That's just silly.
Sure, the character not only predates video games, he predates video. Possibly games! (Note to self: Check sources). But the fact that the character isn't strictly a Nintendo creation is really secondary at this point. Popeye was an important, seminal Nintendo game. I think it deserves the recognition it would get with an appearance in Smash.
Well... that was an article I wrote. Not as strong a case as I'd wanted to make originally, but sometimes a man can't be bothered to put more work into something. Especially when it's clearly a lost cause.
Still... I stand by my original thesis. Popeye for Smash Bros. Who's with me?
Kris, c'mon.. You're thinking of the classic Sindbad the Sailor cartoon where Popeye is capture by the giant vulture (which is actually a Roc, or rather "the mighty eagle" named Rokh). He is taken to a volcano and you think he is dropped in. HOWEVER, a whirlwind across the water reveals that Popeye has indeed survived, and the volcano with his help has produced a hefty game bird meal.
Had this on VHS, watched it all the time. Got it from Jiffy Pop for free. (This seriously has to be one of the best classic cartoon episodes ever in every regard.) Man, I could do a Top 10 on this episode.. This should be required watching. Holy crap, do you guys remember this? I'm laughing like every 11 seconds, haha. Popeye just keeps talking through everything. Pure Gold, this guy. "Hey, how did you get in here?" Wimpy is hilarious. "Luncheon." Why is this episode almost 80 years old and better than anything released since then?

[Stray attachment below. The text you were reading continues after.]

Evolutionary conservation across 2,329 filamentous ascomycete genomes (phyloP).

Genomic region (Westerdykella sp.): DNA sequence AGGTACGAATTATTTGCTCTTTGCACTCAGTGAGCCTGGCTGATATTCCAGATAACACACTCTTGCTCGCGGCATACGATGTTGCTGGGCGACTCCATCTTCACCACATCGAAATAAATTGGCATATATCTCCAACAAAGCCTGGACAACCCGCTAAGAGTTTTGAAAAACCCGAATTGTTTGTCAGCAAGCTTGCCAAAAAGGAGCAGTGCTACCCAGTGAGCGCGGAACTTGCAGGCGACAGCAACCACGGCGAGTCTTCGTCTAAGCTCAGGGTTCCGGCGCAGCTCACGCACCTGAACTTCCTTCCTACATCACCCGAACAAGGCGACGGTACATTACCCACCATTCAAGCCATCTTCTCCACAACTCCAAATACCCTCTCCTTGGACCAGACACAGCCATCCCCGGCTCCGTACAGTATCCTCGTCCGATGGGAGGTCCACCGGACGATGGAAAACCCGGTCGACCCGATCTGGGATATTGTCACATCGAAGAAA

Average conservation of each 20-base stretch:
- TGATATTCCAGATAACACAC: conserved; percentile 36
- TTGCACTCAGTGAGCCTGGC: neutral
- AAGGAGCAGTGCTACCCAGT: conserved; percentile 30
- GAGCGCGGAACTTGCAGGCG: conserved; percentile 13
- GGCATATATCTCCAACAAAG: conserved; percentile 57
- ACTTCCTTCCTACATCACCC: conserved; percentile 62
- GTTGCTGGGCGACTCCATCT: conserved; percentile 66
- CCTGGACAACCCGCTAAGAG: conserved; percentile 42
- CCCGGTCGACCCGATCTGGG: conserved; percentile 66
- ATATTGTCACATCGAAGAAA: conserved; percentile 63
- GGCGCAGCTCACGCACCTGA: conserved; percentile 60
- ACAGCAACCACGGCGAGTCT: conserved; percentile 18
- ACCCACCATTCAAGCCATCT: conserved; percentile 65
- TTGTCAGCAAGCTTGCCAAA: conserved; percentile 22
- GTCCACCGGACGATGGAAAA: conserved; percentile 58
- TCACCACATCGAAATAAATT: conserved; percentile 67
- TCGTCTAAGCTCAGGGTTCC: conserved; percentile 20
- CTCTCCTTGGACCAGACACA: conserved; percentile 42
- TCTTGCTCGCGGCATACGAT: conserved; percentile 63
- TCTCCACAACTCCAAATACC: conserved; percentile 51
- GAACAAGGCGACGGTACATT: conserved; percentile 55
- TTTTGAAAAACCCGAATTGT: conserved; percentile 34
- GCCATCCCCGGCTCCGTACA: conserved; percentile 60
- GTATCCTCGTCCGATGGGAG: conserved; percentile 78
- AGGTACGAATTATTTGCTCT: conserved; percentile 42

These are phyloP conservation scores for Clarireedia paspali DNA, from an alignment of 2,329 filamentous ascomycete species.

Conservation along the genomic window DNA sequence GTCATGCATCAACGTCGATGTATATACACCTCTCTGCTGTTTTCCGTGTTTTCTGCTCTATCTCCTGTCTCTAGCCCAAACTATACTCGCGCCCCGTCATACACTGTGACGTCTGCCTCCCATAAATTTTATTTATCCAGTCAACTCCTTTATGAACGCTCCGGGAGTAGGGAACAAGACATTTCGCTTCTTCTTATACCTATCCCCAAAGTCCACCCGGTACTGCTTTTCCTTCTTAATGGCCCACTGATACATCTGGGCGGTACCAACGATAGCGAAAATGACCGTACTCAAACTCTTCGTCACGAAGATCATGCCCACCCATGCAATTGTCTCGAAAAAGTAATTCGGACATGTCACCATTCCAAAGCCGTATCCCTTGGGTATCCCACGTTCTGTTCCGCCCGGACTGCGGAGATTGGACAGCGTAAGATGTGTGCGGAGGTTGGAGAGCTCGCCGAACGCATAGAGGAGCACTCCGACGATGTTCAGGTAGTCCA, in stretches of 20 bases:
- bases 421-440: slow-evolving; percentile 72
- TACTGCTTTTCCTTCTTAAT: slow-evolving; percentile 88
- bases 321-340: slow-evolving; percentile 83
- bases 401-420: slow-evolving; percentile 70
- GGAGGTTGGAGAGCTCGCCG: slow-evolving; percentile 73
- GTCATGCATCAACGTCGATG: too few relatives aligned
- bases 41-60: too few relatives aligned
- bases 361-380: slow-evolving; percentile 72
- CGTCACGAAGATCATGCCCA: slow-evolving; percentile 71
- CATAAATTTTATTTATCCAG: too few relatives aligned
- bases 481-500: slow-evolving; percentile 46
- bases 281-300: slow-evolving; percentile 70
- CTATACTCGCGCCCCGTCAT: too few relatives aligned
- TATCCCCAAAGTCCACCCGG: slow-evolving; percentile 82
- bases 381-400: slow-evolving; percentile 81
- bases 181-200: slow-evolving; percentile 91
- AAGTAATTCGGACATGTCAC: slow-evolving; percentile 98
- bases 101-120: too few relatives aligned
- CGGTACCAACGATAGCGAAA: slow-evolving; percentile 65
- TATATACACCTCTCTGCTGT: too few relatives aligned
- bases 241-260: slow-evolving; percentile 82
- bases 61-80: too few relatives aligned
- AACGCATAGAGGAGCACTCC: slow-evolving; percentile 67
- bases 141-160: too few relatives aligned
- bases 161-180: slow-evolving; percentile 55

I'm pretty sure it's the King Features Syndicate, who published the original comic strips that Popeye appeared in. But I'm not positive that they're still in control of the property, or if they're owned by some larger conglomerate.
My feeling is that, whoever owns it, should be actively trying to get Nintendo to put the character in Smash. It'd be a big boost for any Popeye product they wanted to come out with.
Actually, Nintendo should just buy Popeye. Problem solved.
Awesome Top Ten, Kris, I enjoyed reading your article and very good reasoning behind such a decision. Of course, I was well aware of Popeye's place in Nintendo history, and as strange as it may seem for him to be a selectable character for the upcoming Smash Bros. game, it sure would make sense now, wouldn't it!
I've recently realized that Popeye is probably the reason that I love spinach so much. I'm not sure, though. Kind of a chicken/egg thing.
Regardless, old Popeye cartoons are awesome, and I miss them. The Popeye game was great, too. I played it quite a bit in the arcades, and I'm pretty sure that I had the 2600 version. Also, that Robert Altman-Robin Williams movie was so weird (although Shelley Duvall was perfect!).
In conclusion, I wholeheartedly support this motion.